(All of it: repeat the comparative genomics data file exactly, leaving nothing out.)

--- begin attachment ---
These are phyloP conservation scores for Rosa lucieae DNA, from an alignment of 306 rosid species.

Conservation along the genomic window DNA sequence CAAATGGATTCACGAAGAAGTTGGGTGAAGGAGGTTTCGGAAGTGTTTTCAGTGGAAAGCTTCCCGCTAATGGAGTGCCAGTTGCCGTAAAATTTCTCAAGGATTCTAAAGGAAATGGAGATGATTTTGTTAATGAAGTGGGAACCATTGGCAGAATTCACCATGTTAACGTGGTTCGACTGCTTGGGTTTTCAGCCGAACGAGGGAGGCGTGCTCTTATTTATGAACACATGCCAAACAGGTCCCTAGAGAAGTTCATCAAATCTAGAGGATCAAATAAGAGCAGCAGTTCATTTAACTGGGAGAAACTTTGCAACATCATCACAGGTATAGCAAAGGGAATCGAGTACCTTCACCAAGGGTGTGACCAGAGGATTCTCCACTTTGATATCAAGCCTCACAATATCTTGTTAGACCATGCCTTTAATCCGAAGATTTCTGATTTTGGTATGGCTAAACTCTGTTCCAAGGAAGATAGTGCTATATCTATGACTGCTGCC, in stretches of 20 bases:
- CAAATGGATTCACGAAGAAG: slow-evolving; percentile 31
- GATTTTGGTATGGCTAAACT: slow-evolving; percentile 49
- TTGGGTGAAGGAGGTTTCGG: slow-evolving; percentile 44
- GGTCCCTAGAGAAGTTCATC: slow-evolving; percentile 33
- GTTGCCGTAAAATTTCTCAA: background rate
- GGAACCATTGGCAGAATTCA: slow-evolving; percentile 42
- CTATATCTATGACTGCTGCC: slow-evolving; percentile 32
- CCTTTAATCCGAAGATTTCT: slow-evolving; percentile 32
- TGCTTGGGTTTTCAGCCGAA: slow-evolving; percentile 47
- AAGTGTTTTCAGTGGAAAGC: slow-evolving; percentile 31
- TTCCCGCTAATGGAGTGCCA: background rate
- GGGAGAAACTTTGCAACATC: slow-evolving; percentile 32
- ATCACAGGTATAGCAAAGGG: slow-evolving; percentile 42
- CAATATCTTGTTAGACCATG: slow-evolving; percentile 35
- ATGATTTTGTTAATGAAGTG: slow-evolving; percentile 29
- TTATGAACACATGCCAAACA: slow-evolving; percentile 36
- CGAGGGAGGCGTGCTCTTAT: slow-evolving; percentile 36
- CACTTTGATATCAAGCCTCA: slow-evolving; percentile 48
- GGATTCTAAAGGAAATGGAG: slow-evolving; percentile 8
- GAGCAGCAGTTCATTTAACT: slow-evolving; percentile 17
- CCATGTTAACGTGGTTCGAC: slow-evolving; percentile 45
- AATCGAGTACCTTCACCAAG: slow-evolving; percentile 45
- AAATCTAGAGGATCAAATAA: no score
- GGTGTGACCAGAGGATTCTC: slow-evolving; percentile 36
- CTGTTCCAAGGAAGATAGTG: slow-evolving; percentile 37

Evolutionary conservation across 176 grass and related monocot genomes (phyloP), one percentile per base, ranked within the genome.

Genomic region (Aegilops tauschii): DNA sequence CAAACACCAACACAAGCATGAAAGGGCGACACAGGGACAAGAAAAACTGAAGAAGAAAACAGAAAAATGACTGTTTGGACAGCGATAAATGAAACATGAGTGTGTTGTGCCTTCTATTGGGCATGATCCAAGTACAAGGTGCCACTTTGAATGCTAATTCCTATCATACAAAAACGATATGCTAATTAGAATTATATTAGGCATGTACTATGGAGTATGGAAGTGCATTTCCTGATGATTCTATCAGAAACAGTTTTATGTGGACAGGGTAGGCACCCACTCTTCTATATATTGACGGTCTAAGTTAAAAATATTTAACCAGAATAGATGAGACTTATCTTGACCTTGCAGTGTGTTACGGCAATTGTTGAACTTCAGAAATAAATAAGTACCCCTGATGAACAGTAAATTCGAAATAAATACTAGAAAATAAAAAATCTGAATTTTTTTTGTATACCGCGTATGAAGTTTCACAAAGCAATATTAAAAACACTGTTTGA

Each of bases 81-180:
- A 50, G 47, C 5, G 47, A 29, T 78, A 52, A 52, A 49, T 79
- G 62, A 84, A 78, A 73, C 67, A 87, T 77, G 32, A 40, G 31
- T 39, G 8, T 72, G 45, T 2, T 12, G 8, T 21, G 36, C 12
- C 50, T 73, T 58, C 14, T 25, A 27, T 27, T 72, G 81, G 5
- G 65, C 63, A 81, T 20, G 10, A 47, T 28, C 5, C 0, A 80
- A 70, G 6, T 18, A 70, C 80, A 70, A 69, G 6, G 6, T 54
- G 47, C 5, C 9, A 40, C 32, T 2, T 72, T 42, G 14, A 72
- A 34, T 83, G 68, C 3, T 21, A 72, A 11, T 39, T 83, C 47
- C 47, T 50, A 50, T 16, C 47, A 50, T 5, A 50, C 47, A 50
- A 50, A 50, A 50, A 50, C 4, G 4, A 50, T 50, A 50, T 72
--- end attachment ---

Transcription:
These are phyloP conservation scores for Rosa lucieae DNA, from an alignment of 306 rosid species.

Conservation along the genomic window DNA sequence CAAATGGATTCACGAAGAAGTTGGGTGAAGGAGGTTTCGGAAGTGTTTTCAGTGGAAAGCTTCCCGCTAATGGAGTGCCAGTTGCCGTAAAATTTCTCAAGGATTCTAAAGGAAATGGAGATGATTTTGTTAATGAAGTGGGAACCATTGGCAGAATTCACCATGTTAACGTGGTTCGACTGCTTGGGTTTTCAGCCGAACGAGGGAGGCGTGCTCTTATTTATGAACACATGCCAAACAGGTCCCTAGAGAAGTTCATCAAATCTAGAGGATCAAATAAGAGCAGCAGTTCATTTAACTGGGAGAAACTTTGCAACATCATCACAGGTATAGCAAAGGGAATCGAGTACCTTCACCAAGGGTGTGACCAGAGGATTCTCCACTTTGATATCAAGCCTCACAATATCTTGTTAGACCATGCCTTTAATCCGAAGATTTCTGATTTTGGTATGGCTAAACTCTGTTCCAAGGAAGATAGTGCTATATCTATGACTGCTGCC, in stretches of 20 bases:
- CAAATGGATTCACGAAGAAG: slow-evolving; percentile 31
- GATTTTGGTATGGCTAAACT: slow-evolving; percentile 49
- TTGGGTGAAGGAGGTTTCGG: slow-evolving; percentile 44
- GGTCCCTAGAGAAGTTCATC: slow-evolving; percentile 33
- GTTGCCGTAAAATTTCTCAA: background rate
- GGAACCATTGGCAGAATTCA: slow-evolving; percentile 42
- CTATATCTATGACTGCTGCC: slow-evolving; percentile 32
- CCTTTAATCCGAAGATTTCT: slow-evolving; percentile 32
- TGCTTGGGTTTTCAGCCGAA: slow-evolving; percentile 47
- AAGTGTTTTCAGTGGAAAGC: slow-evolving; percentile 31
- TTCCCGCTAATGGAGTGCCA: background rate
- GGGAGAAACTTTGCAACATC: slow-evolving; percentile 32
- ATCACAGGTATAGCAAAGGG: slow-evolving; percentile 42
- CAATATCTTGTTAGACCATG: slow-evolving; percentile 35
- ATGATTTTGTTAATGAAGTG: slow-evolving; percentile 29
- TTATGAACACATGCCAAACA: slow-evolving; percentile 36
- CGAGGGAGGCGTGCTCTTAT: slow-evolving; percentile 36
- CACTTTGATATCAAGCCTCA: slow-evolving; percentile 48
- GGATTCTAAAGGAAATGGAG: slow-evolving; percentile 8
- GAGCAGCAGTTCATTTAACT: slow-evolving; percentile 17
- CCATGTTAACGTGGTTCGAC: slow-evolving; percentile 45
- AATCGAGTACCTTCACCAAG: slow-evolving; percentile 45
- AAATCTAGAGGATCAAATAA: no score
- GGTGTGACCAGAGGATTCTC: slow-evolving; percentile 36
- CTGTTCCAAGGAAGATAGTG: slow-evolving; percentile 37

Evolutionary conservation across 176 grass and related monocot genomes (phyloP), one percentile per base, ranked within the genome.

Genomic region (Aegilops tauschii): DNA sequence CAAACACCAACACAAGCATGAAAGGGCGACACAGGGACAAGAAAAACTGAAGAAGAAAACAGAAAAATGACTGTTTGGACAGCGATAAATGAAACATGAGTGTGTTGTGCCTTCTATTGGGCATGATCCAAGTACAAGGTGCCACTTTGAATGCTAATTCCTATCATACAAAAACGATATGCTAATTAGAATTATATTAGGCATGTACTATGGAGTATGGAAGTGCATTTCCTGATGATTCTATCAGAAACAGTTTTATGTGGACAGGGTAGGCACCCACTCTTCTATATATTGACGGTCTAAGTTAAAAATATTTAACCAGAATAGATGAGACTTATCTTGACCTTGCAGTGTGTTACGGCAATTGTTGAACTTCAGAAATAAATAAGTACCCCTGATGAACAGTAAATTCGAAATAAATACTAGAAAATAAAAAATCTGAATTTTTTTTGTATACCGCGTATGAAGTTTCACAAAGCAATATTAAAAACACTGTTTGA

Each of bases 81-180:
- A 50, G 47, C 5, G 47, A 29, T 78, A 52, A 52, A 49, T 79
- G 62, A 84, A 78, A 73, C 67, A 87, T 77, G 32, A 40, G 31
- T 39, G 8, T 72, G 45, T 2, T 12, G 8, T 21, G 36, C 12
- C 50, T 73, T 58, C 14, T 25, A 27, T 27, T 72, G 81, G 5
- G 65, C 63, A 81, T 20, G 10, A 47, T 28, C 5, C 0, A 80
- A 70, G 6, T 18, A 70, C 80, A 70, A 69, G 6, G 6, T 54
- G 47, C 5, C 9, A 40, C 32, T 2, T 72, T 42, G 14, A 72
- A 34, T 83, G 68, C 3, T 21, A 72, A 11, T 39, T 83, C 47
- C 47, T 50, A 50, T 16, C 47, A 50, T 5, A 50, C 47, A 50
- A 50, A 50, A 50, A 50, C 4, G 4, A 50, T 50, A 50, T 72